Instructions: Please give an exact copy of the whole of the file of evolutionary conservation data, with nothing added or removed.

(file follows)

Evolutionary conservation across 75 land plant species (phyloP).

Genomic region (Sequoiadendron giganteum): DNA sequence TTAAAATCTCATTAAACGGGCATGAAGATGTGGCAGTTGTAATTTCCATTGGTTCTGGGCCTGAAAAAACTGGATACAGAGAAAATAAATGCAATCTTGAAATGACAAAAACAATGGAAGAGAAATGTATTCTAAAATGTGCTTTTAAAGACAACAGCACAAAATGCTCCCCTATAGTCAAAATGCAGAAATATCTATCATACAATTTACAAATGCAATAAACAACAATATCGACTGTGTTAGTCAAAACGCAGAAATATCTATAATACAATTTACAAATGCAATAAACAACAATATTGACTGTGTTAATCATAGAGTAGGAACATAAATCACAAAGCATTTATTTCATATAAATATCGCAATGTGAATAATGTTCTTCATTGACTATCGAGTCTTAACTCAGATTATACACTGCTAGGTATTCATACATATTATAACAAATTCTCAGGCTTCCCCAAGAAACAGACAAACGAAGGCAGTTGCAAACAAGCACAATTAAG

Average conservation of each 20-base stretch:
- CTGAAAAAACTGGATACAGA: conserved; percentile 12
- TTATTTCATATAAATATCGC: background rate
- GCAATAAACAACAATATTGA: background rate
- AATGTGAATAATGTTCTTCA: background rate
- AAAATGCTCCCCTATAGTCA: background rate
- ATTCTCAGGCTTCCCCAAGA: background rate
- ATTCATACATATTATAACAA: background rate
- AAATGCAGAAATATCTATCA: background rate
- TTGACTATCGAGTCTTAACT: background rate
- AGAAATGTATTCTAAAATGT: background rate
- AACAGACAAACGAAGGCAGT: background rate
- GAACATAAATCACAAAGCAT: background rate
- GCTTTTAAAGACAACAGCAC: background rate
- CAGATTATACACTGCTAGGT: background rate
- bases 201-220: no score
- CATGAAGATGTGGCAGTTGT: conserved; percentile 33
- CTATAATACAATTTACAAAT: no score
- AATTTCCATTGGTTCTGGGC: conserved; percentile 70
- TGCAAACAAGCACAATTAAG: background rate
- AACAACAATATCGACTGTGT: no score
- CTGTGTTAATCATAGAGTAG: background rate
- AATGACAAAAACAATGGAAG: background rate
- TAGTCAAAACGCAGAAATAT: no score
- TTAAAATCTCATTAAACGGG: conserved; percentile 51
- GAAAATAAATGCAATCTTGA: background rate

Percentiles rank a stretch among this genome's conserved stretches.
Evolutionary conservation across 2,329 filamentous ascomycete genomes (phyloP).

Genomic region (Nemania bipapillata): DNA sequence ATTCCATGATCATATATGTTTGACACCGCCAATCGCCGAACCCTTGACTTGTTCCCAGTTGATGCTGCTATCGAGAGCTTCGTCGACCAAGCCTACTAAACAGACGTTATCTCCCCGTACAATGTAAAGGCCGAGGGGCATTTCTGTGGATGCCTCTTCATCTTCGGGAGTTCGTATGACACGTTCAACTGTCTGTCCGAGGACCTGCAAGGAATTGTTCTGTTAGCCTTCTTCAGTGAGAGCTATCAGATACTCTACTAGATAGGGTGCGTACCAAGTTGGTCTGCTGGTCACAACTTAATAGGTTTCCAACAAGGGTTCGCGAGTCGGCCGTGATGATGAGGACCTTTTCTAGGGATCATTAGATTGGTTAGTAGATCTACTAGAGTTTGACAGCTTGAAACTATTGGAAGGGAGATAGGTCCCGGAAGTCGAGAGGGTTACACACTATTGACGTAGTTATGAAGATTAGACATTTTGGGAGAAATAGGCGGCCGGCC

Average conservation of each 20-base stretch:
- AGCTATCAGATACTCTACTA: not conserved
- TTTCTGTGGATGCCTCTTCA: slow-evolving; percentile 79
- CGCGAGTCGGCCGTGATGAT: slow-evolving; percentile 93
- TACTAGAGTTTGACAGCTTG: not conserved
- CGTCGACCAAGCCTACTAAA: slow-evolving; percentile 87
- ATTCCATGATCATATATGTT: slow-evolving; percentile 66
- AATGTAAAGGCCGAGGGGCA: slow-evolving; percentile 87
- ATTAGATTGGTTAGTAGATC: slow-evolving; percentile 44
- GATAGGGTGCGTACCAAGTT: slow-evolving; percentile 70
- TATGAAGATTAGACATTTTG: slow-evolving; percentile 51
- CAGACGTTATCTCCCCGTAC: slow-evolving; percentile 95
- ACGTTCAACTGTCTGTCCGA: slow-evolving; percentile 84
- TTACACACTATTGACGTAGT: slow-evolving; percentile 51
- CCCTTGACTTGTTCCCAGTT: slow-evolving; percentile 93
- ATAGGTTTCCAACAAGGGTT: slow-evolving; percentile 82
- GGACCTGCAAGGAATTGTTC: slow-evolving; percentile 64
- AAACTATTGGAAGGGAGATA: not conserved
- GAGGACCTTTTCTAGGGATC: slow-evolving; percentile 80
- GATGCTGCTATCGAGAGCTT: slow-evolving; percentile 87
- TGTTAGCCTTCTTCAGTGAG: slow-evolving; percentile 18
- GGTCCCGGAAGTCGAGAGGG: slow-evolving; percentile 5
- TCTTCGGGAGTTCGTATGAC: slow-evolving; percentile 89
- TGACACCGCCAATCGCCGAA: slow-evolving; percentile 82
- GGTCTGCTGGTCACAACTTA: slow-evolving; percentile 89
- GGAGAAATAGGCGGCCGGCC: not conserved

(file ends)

Evolutionary conservation across 75 land plant species (phyloP).

Genomic region (Sequoiadendron giganteum): DNA sequence TTAAAATCTCATTAAACGGGCATGAAGATGTGGCAGTTGTAATTTCCATTGGTTCTGGGCCTGAAAAAACTGGATACAGAGAAAATAAATGCAATCTTGAAATGACAAAAACAATGGAAGAGAAATGTATTCTAAAATGTGCTTTTAAAGACAACAGCACAAAATGCTCCCCTATAGTCAAAATGCAGAAATATCTATCATACAATTTACAAATGCAATAAACAACAATATCGACTGTGTTAGTCAAAACGCAGAAATATCTATAATACAATTTACAAATGCAATAAACAACAATATTGACTGTGTTAATCATAGAGTAGGAACATAAATCACAAAGCATTTATTTCATATAAATATCGCAATGTGAATAATGTTCTTCATTGACTATCGAGTCTTAACTCAGATTATACACTGCTAGGTATTCATACATATTATAACAAATTCTCAGGCTTCCCCAAGAAACAGACAAACGAAGGCAGTTGCAAACAAGCACAATTAAG

Average conservation of each 20-base stretch:
- CTGAAAAAACTGGATACAGA: conserved; percentile 12
- TTATTTCATATAAATATCGC: background rate
- GCAATAAACAACAATATTGA: background rate
- AATGTGAATAATGTTCTTCA: background rate
- AAAATGCTCCCCTATAGTCA: background rate
- ATTCTCAGGCTTCCCCAAGA: background rate
- ATTCATACATATTATAACAA: background rate
- AAATGCAGAAATATCTATCA: background rate
- TTGACTATCGAGTCTTAACT: background rate
- AGAAATGTATTCTAAAATGT: background rate
- AACAGACAAACGAAGGCAGT: background rate
- GAACATAAATCACAAAGCAT: background rate
- GCTTTTAAAGACAACAGCAC: background rate
- CAGATTATACACTGCTAGGT: background rate
- bases 201-220: no score
- CATGAAGATGTGGCAGTTGT: conserved; percentile 33
- CTATAATACAATTTACAAAT: no score
- AATTTCCATTGGTTCTGGGC: conserved; percentile 70
- TGCAAACAAGCACAATTAAG: background rate
- AACAACAATATCGACTGTGT: no score
- CTGTGTTAATCATAGAGTAG: background rate
- AATGACAAAAACAATGGAAG: background rate
- TAGTCAAAACGCAGAAATAT: no score
- TTAAAATCTCATTAAACGGG: conserved; percentile 51
- GAAAATAAATGCAATCTTGA: background rate

Percentiles rank a stretch among this genome's conserved stretches.
Evolutionary conservation across 2,329 filamentous ascomycete genomes (phyloP).

Genomic region (Nemania bipapillata): DNA sequence ATTCCATGATCATATATGTTTGACACCGCCAATCGCCGAACCCTTGACTTGTTCCCAGTTGATGCTGCTATCGAGAGCTTCGTCGACCAAGCCTACTAAACAGACGTTATCTCCCCGTACAATGTAAAGGCCGAGGGGCATTTCTGTGGATGCCTCTTCATCTTCGGGAGTTCGTATGACACGTTCAACTGTCTGTCCGAGGACCTGCAAGGAATTGTTCTGTTAGCCTTCTTCAGTGAGAGCTATCAGATACTCTACTAGATAGGGTGCGTACCAAGTTGGTCTGCTGGTCACAACTTAATAGGTTTCCAACAAGGGTTCGCGAGTCGGCCGTGATGATGAGGACCTTTTCTAGGGATCATTAGATTGGTTAGTAGATCTACTAGAGTTTGACAGCTTGAAACTATTGGAAGGGAGATAGGTCCCGGAAGTCGAGAGGGTTACACACTATTGACGTAGTTATGAAGATTAGACATTTTGGGAGAAATAGGCGGCCGGCC

Average conservation of each 20-base stretch:
- AGCTATCAGATACTCTACTA: not conserved
- TTTCTGTGGATGCCTCTTCA: slow-evolving; percentile 79
- CGCGAGTCGGCCGTGATGAT: slow-evolving; percentile 93
- TACTAGAGTTTGACAGCTTG: not conserved
- CGTCGACCAAGCCTACTAAA: slow-evolving; percentile 87
- ATTCCATGATCATATATGTT: slow-evolving; percentile 66
- AATGTAAAGGCCGAGGGGCA: slow-evolving; percentile 87
- ATTAGATTGGTTAGTAGATC: slow-evolving; percentile 44
- GATAGGGTGCGTACCAAGTT: slow-evolving; percentile 70
- TATGAAGATTAGACATTTTG: slow-evolving; percentile 51
- CAGACGTTATCTCCCCGTAC: slow-evolving; percentile 95
- ACGTTCAACTGTCTGTCCGA: slow-evolving; percentile 84
- TTACACACTATTGACGTAGT: slow-evolving; percentile 51
- CCCTTGACTTGTTCCCAGTT: slow-evolving; percentile 93
- ATAGGTTTCCAACAAGGGTT: slow-evolving; percentile 82
- GGACCTGCAAGGAATTGTTC: slow-evolving; percentile 64
- AAACTATTGGAAGGGAGATA: not conserved
- GAGGACCTTTTCTAGGGATC: slow-evolving; percentile 80
- GATGCTGCTATCGAGAGCTT: slow-evolving; percentile 87
- TGTTAGCCTTCTTCAGTGAG: slow-evolving; percentile 18
- GGTCCCGGAAGTCGAGAGGG: slow-evolving; percentile 5
- TCTTCGGGAGTTCGTATGAC: slow-evolving; percentile 89
- TGACACCGCCAATCGCCGAA: slow-evolving; percentile 82
- GGTCTGCTGGTCACAACTTA: slow-evolving; percentile 89
- GGAGAAATAGGCGGCCGGCC: not conserved